In some pregnant women the symptoms of bv infection may not occur which could be a cause for concern and it would be detected or diagnosed only when complications in the pregnancy occurs.
It is imperative that women discuss the issue of any bv infection with their health care provider and take the appropriate step to address it.
Screening for bacterial vaginosis during pregnancy
There are no standard or generalized reasons for a routine screening for bv infection in pregnant women but if you notice any symptoms it would be imperative that you bring it to the notice of your health care provider discuss it in detail and ensure that it is treated before the condition aggravates.
A pelvic examination and a wet microscopic slide test coupled with a pH test would easily detect whether the prevailing condition is a bv infection or the discharge is normal which would generally occur in pregnant women for many reasons.
The necessity to screen for bacterial vaginosis
Though health care providers who advise and care for pregnant women during their pregnancy do not routinely check for bacterial vaginosis it is imperative that the latter initiate a discussion with the former if they feel that the symptoms they experience could be related to this specific condition.
It is prenatal health care providers with the concurrence of the pregnant woman who would decide whether to conduct a test to diagnose the ensuing condition and if so seek treatment.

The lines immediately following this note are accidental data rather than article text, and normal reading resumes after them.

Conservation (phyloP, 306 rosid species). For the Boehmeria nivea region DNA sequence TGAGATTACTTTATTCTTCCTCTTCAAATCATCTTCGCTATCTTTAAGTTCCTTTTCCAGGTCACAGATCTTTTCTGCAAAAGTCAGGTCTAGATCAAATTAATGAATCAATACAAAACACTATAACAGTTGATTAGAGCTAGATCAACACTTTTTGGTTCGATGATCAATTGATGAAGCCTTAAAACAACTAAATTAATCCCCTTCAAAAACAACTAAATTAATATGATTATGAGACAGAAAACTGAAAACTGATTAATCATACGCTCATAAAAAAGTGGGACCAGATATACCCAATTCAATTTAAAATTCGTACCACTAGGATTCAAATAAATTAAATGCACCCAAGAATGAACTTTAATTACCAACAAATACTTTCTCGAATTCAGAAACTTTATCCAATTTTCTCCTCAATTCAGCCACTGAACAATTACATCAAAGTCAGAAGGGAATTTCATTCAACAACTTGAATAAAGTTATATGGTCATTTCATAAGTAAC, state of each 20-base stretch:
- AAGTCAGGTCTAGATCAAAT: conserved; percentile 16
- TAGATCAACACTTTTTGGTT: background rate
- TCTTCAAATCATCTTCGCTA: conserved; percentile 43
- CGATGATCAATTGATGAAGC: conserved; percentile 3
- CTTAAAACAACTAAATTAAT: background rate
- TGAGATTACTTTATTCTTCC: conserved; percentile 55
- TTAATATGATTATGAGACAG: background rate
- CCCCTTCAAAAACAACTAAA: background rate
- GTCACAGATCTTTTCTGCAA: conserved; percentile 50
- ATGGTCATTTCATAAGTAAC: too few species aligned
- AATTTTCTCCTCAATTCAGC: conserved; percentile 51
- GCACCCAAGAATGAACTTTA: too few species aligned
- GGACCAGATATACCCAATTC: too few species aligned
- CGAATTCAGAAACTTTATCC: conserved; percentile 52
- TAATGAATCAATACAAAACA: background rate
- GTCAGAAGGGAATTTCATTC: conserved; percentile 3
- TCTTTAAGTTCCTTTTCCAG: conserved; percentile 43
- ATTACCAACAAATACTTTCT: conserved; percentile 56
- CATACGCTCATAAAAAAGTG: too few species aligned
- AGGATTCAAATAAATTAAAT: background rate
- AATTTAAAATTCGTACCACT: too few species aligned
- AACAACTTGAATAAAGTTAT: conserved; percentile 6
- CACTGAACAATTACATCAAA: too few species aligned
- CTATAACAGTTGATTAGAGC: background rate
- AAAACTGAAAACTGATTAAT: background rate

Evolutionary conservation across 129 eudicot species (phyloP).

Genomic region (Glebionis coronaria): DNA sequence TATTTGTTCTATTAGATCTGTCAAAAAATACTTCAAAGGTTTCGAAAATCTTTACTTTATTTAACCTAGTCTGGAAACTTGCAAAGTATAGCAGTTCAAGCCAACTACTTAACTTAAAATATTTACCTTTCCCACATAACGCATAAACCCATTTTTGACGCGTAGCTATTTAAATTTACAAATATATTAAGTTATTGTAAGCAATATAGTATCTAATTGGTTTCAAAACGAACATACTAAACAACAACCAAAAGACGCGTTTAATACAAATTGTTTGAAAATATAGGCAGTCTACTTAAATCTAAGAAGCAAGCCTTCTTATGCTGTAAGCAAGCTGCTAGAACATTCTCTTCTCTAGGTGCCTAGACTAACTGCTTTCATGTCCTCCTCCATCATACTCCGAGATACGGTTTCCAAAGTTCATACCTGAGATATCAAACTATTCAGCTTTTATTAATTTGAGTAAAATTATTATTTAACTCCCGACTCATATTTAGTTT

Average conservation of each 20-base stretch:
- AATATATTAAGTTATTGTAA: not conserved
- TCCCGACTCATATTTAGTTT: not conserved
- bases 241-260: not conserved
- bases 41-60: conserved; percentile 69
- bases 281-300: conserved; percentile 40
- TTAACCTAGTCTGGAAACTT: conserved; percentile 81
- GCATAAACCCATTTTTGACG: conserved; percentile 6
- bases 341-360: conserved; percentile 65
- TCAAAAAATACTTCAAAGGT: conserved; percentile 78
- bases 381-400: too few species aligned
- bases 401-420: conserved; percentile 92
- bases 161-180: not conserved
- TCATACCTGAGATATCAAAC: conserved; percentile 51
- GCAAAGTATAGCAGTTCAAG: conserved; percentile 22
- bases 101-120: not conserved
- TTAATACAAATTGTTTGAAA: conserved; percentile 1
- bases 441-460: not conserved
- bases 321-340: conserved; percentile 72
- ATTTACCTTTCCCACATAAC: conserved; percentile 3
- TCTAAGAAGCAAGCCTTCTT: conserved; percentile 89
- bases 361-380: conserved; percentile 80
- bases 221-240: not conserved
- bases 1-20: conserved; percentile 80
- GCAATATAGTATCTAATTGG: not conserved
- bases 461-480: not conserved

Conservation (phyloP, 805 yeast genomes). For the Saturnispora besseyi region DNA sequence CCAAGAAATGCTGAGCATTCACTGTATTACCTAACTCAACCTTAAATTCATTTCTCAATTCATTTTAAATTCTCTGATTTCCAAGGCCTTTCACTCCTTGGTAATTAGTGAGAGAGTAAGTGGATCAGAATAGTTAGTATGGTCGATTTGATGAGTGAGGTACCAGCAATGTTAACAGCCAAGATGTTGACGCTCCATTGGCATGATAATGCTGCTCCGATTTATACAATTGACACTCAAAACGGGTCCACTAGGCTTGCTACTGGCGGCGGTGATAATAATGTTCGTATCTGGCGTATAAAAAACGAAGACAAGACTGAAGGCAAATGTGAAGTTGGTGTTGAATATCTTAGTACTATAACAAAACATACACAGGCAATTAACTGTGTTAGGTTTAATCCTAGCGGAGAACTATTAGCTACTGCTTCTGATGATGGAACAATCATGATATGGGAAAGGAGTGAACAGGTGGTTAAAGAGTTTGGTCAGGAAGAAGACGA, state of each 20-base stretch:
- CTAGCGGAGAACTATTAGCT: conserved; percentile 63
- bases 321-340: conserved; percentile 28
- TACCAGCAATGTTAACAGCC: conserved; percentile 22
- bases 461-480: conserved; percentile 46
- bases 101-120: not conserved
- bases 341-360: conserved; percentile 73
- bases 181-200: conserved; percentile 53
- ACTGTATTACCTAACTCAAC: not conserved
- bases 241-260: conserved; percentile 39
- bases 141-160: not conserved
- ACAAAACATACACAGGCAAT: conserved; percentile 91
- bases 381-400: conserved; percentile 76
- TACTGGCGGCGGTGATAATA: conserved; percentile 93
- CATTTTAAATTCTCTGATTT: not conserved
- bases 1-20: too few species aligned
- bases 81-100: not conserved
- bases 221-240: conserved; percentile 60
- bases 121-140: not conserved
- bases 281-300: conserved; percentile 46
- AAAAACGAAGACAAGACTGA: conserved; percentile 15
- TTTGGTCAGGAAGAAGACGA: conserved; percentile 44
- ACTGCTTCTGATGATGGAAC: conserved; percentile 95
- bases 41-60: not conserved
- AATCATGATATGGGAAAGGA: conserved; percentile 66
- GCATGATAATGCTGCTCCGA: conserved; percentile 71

Treatment for bacterial vaginosis during pregnancy
Administering antibiotics to pregnant women should be avoided hence it would be in the best interests of those who are pregnant to be apprised on how to get rid of bv without antibiotics.
The following simple home remedies could be used in bv treatment instead of resorting to antibiotics but if the condition persists consult a doctor.
- Milk helps to strengthen the immune system and is also a good natural cure for bv infections as it contains the bacteria lactobacilli. A tampon dipped in chilled fresh milk should be inserted into the vagina and kept inside for a couple of hours before removing it. This should be repeated twice daily for several days till the symptoms of the bv infection are controlled.
- Add a teaspoon of fresh turmeric powder to a glass of warm fresh milk and drink it once daily till the symptoms of the bv infection diminishes and is under control.
- Coconut oil has very good antifungal, antibacterial and antiviral properties which could also contain the bacterial imbalance in those who would have the symptoms of a bv infection. Coconut oil could help in bv treatment and also prevent recurrence. Apply good virgin coconut oil thrice daily around and in the vagina area after washing and wiping it with a tissue or clean piece of cloth.
You could also dip a tampon in the same virgin coconut oil and insert it into the vagina after thoroughly washing the area, leave it for a couple of hours.
Remove the tampon and wash the vaginal area with warm water, repeat this process every day till the condition improves.